Breathing is largely taken for granted by most people, most of the time. People with asthma, however, know breathing should never be taken for granted. Coughing, shortness of breath, wheezing, and chest pressure—as well as the other signs of an asthmatic attack—are reminders that breath is a precious thing.
Many treatments exist to prevent or alleviate the worst asthma attacks. Inhalers, medications, peak flow meters, and air filters can all assist in reducing the frequency and severity of attacks. Newer technologies, including home-based salt therapy, also are demonstrating promise. In addition, these technologies provide greater compliance with medications and can lead to a reduction in hospitalization or physician office visits.
In 1843, a Polish doctor noticed salt mine workers suffered from lung disease or other respiratory issues far less than other miners. During World War II, a German physician noticed improved health among people who hid in salt caves to avoid bombing.
Many spas have added salt therapy rooms in their facilities. The salt is crushed into 1 – 5 micron-sized particles (25,400 microns equals an inch), and the particles are sprayed into the air. Relaxing in the therapy room is relaxing , and the added salt helps treat a variety of respiratory ailments, including asthma, cough, congestion, snoring, and sleep apnea.
Not everyone can get to a salt therapy room. But the Salin Plus home salt therapy device brings the benefits of salt therapy into the home.
Salin Plus is a framed fan with an attached filter cartridge. The filter removes particles 10 microns big or larger, and the fan charges the air with the tinier salt particles. The device should be placed on the bedside table or desk, pointing towards the bed. The therapy takes place during sleep.
Some people have found that the period the Salin Plus is used, they have not needed to use their inhalers—although inhalers should remain available, even if unused.
Users should replace filters every 4-6 months, and they have a shelf-life of two years or so, allowing for advanced purchase.
Tracking the frequency of attacks and corresponding use of inhalers is important for the asthmatic and their doctor. Propeller Health manufactures an inhaler which connects to a smartphone app. The app records the time and location of the attack, and this information can provide environmental clues as well as other important data.
The app also reminds the asthmatic to take appropriate medications at the correct times—and that information is also available to physicians.
Smart inhalers have shown a significant improvement in asthma control in clinical trials. If asthmatics manage their conditions better, the strain on primary care physicians and emergency rooms will be reduced.
Air quality monitors in the home can also provide environmental data about the place people live in. They can be linked to a smartphone, in both iOS and Android formats.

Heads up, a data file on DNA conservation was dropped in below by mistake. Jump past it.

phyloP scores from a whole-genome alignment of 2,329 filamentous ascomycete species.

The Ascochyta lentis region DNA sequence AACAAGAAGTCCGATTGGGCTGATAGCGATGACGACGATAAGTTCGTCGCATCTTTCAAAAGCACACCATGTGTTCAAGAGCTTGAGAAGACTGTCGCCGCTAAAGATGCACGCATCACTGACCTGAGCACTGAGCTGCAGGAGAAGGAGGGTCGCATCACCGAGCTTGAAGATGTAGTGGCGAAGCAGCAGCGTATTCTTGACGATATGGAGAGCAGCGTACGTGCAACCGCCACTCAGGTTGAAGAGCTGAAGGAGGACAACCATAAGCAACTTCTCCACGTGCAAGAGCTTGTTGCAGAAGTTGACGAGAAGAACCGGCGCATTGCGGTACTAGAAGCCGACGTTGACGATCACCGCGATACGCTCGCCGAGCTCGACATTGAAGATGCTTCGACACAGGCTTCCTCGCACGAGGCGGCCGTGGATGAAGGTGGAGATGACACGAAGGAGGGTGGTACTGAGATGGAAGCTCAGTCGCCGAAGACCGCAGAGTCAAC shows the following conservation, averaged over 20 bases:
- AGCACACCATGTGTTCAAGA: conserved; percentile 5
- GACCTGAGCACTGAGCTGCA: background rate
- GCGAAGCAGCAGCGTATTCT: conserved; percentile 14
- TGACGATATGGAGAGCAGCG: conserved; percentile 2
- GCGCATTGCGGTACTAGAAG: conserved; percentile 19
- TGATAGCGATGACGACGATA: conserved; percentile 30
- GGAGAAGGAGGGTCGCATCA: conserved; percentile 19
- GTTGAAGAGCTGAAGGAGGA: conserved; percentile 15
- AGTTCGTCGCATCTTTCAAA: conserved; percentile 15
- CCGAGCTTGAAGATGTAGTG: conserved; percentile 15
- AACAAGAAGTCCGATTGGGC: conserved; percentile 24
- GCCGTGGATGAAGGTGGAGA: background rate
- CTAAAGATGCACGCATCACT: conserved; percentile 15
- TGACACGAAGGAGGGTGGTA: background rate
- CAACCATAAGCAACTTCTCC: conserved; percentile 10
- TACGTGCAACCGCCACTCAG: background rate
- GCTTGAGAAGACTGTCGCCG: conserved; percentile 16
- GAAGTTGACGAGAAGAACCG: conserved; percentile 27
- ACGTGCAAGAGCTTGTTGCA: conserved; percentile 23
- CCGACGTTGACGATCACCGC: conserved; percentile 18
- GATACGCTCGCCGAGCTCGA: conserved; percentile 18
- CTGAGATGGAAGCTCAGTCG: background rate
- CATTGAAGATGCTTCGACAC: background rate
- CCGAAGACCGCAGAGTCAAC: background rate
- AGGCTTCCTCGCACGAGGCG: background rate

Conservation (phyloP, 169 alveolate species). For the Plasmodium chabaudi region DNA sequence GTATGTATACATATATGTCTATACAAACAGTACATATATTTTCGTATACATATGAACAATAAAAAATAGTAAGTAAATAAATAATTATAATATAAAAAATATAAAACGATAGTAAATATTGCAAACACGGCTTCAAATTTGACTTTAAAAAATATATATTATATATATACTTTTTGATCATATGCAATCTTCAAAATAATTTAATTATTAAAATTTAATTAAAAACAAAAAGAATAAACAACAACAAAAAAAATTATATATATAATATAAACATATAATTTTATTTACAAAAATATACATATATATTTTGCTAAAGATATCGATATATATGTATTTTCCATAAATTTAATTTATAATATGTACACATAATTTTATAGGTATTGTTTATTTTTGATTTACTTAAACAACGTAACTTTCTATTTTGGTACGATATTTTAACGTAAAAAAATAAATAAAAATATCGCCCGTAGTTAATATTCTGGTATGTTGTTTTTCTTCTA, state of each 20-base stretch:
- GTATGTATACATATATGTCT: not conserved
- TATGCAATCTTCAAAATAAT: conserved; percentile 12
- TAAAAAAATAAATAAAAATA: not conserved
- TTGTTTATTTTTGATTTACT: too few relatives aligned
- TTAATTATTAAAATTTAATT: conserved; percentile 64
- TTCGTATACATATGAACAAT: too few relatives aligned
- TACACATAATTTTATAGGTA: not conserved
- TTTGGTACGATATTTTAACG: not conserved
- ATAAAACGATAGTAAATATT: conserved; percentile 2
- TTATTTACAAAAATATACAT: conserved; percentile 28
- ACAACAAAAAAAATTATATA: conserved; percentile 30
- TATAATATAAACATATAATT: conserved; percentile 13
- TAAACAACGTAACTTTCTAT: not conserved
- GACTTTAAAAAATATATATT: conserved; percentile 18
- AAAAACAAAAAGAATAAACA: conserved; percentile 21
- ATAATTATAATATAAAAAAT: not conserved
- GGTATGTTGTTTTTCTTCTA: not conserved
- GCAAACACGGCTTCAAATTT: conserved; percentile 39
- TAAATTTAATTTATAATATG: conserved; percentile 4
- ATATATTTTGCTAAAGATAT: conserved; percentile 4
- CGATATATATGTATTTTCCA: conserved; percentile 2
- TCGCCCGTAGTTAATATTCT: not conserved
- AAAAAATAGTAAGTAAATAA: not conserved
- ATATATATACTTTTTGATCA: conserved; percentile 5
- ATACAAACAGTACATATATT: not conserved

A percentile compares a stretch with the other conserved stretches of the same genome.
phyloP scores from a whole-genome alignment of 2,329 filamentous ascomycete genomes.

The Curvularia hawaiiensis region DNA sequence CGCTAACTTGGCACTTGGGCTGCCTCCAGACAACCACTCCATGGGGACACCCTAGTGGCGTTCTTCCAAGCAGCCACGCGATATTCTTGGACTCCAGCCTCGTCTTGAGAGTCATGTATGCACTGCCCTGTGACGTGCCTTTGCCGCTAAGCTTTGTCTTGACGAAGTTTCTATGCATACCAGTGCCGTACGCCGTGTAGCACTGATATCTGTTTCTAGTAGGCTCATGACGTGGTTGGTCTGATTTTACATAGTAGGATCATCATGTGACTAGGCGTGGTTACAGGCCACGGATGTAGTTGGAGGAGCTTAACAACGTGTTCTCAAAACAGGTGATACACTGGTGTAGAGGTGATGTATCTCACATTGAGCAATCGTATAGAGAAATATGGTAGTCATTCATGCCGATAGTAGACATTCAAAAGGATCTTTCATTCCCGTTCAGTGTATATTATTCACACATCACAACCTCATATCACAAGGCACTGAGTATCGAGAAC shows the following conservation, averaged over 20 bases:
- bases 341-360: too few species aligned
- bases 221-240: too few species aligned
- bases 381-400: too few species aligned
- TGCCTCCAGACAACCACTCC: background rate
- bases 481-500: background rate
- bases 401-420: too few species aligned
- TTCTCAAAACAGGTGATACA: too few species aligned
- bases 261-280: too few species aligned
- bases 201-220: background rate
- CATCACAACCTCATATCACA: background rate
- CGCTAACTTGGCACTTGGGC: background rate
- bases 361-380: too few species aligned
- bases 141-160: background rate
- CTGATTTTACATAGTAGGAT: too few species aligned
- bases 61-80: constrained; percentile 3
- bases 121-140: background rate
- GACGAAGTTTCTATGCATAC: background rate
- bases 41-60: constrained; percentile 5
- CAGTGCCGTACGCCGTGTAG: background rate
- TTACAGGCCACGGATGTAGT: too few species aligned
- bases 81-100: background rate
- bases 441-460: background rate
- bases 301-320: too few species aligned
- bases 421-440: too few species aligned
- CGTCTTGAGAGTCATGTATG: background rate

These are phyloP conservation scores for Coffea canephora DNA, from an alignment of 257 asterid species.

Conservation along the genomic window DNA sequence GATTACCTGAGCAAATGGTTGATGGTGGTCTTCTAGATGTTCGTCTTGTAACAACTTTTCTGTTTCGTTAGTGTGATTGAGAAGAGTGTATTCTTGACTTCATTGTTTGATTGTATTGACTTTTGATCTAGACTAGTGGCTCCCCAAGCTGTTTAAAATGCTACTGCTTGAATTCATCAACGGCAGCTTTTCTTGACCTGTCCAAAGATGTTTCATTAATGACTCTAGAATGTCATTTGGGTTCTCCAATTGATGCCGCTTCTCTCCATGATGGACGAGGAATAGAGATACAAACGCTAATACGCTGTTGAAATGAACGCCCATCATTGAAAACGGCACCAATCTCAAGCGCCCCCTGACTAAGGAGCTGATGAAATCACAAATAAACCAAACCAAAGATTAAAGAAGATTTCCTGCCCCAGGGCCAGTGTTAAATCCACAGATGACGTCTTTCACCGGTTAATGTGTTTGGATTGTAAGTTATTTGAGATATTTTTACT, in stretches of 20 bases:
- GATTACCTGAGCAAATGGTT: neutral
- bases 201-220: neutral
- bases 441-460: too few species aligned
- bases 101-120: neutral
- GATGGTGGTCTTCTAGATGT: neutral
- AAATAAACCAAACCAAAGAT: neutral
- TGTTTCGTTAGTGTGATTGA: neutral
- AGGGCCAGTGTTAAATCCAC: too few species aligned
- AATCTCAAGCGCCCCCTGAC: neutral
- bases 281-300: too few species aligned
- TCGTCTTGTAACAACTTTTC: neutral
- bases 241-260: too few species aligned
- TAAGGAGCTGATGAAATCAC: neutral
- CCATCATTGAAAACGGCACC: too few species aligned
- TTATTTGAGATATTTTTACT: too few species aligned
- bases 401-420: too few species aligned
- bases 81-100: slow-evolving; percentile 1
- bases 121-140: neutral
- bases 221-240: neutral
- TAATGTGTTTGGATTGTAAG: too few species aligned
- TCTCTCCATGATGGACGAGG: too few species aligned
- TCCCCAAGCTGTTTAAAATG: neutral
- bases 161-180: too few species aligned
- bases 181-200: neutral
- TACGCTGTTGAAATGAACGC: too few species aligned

They can track how the air quality changes when cooking, or using candles, or what happens when the home is empty. The effects of pets and open windows on air quality are also measured.
This data—and some devices can hold up to two years’ worth of data—can help both the asthmatic and physician manage care.
Peak flow meters measure lung performance. The asthmatic person blows out forcefully after fully inhaling, and the device measures the output of the large airways and can help spot attacks in advance.
Digital peak flow meters not only measure lung performance, but they also record that information. This data, like the data provided by air quality monitors or smart inhalers, can help both the asthmatic and physician manage the asthma care plan.
The digital peak flow meter’s accompanying smartphone app can also provide medication reminders. Many can also track the effects of medication on peak airflow as well as detect environmental triggers for attacks.
The key benefit of high-tech asthma management devices is the increased compliance with medications. Enabling people to manage their care better reduces both the emergency room and primary care physician visits, reducing those medical costs, and freeing up resources for other patients.
The data available through the mobile devices, primarily, provides key assistance to both the patient and the physician. Higher use of relieving medication tends to be a good predictor of increased risk of hospitalization or death. The data, apps, and reporting system can be programmed to ensure physicians are aware of rate of medication use. They may, therefore, be able to intervene to ensure care at the proper time.
These devices may also help detect environmental causes. One test of a smart inhaler system in Louisville, Kentucky, found that being close to utilities and railroads triggered attacks, as well as schools and places of worship. This data can assist governments at all levels to set clean air and emission standards.